The new school year has started, and I have compiled for myself a list of things not to do while teaching.
My list comes from actual and fictional events.
First, do not refer to students who never come to class as spooks. This was a mistake made by Professor Silk in the novel The Human Stain. Silk did not know that the two missing students were black. Spook is a derogatory term for blacks, as well as a term for ghosts. The result: Silk was attacked as racist and ruined.
Second, do not call on a student in class by saying something like: "What do you think, Mr Chinaman?" A law professor at George Washington University recently did that, and it caused an uproar. The professor later apologised, saying that he is not a native English speaker and did not know the term "Chinaman" was offensive. Result: Unknown at present.
Third, do not tell students that they are a bunch of disease vectors and that their efforts in the class don't matter because grades are predetermined. A professor at Ferris State University said that in recorded introductory remarks to students. He certainly gave the students a good story to tell. Result: The professor was promptly suspended.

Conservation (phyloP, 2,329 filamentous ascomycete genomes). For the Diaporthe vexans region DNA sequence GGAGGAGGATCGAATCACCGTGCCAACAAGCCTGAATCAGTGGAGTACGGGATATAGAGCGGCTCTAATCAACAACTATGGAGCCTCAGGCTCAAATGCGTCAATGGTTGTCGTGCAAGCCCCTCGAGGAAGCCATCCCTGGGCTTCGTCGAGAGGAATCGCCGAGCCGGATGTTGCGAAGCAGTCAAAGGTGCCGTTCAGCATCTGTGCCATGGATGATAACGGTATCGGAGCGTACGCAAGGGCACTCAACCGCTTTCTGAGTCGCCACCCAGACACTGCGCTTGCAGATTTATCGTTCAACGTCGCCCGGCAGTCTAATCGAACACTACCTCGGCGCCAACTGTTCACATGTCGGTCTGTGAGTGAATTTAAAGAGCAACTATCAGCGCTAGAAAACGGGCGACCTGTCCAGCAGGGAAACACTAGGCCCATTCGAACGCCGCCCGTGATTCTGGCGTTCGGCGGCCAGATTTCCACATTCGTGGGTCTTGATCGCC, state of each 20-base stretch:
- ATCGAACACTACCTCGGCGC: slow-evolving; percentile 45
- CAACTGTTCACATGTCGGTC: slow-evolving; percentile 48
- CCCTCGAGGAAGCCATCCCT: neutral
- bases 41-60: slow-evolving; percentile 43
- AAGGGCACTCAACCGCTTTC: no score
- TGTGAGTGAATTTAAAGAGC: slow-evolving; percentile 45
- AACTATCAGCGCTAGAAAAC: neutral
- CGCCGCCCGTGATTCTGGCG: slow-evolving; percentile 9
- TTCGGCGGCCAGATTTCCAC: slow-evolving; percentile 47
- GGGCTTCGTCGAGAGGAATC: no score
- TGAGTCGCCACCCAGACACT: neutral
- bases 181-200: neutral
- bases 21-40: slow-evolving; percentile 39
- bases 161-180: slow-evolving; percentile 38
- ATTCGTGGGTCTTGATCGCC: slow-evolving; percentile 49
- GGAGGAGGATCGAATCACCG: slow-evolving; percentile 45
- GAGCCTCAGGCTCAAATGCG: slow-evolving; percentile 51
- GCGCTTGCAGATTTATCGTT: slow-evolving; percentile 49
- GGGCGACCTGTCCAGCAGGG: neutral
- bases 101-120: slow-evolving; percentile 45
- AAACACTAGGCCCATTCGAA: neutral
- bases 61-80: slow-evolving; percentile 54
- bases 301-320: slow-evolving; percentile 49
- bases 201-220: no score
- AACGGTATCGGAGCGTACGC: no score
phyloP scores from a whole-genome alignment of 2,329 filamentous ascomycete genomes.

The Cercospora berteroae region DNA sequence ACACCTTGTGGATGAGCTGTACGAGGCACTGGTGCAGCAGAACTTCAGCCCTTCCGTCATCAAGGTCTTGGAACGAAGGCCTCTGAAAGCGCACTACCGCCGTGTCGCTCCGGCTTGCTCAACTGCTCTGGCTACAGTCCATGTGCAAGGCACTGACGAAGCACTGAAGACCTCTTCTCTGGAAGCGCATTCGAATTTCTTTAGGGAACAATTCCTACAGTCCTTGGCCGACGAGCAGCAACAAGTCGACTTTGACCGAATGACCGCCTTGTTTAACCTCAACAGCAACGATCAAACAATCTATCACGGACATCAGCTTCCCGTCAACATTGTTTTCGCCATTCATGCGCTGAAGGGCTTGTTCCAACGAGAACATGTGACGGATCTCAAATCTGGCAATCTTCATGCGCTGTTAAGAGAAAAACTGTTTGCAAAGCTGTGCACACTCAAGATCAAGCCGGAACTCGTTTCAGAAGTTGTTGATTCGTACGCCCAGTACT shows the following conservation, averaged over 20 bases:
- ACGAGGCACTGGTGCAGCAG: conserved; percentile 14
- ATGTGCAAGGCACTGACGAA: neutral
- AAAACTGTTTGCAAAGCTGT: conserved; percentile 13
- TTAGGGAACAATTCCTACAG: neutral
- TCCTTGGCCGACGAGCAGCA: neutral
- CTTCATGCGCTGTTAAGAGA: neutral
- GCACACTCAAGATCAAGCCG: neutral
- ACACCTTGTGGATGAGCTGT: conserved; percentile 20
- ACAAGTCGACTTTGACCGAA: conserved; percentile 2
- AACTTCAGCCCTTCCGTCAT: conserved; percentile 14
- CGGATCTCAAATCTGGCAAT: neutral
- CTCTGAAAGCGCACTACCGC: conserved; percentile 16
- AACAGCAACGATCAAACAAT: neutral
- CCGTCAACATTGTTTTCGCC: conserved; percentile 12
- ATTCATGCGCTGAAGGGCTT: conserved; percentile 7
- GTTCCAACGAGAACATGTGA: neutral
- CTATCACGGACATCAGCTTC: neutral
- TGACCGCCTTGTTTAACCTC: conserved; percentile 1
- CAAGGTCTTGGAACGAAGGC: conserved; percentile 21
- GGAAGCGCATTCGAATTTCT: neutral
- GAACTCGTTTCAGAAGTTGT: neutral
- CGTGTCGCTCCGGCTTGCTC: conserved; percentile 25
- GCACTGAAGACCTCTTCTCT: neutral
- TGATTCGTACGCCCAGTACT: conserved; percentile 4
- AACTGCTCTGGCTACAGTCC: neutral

Fourth, do not say "Heil Hitler" in class, even as a joke. A high school math teacher in Manhattan was describing an obtuse angle when, to his surprise, he found himself making a gesture like the Hitler salute. Did he just go on with class? No. He went for a laugh and spoke the words "Heil Hitler." No one laughed, and he ended up fired after decades of working at the school.
This real incident may have been the inspiration for an event in the fictional Netflix series The Chair, which is about a university department chair. A professor makes the Nazi salute in class while talking about something unrelated to supporting Nazism. A storm erupts on campus, with students accusing the professor of being a Nazi. Student complaints lead to a university trial of the professor. Ultimate result: Unclear at the end of Season 1.
Are there lessons in these stories that extend beyond teaching? Sure.
Here is my main conclusion: Be careful with what you say and do at work or you may get cancelled; humour and dramatic actions can be risky.
Read more Malouff:
John Malouff is an Associate Professor at the School of Psychology, University of New England.
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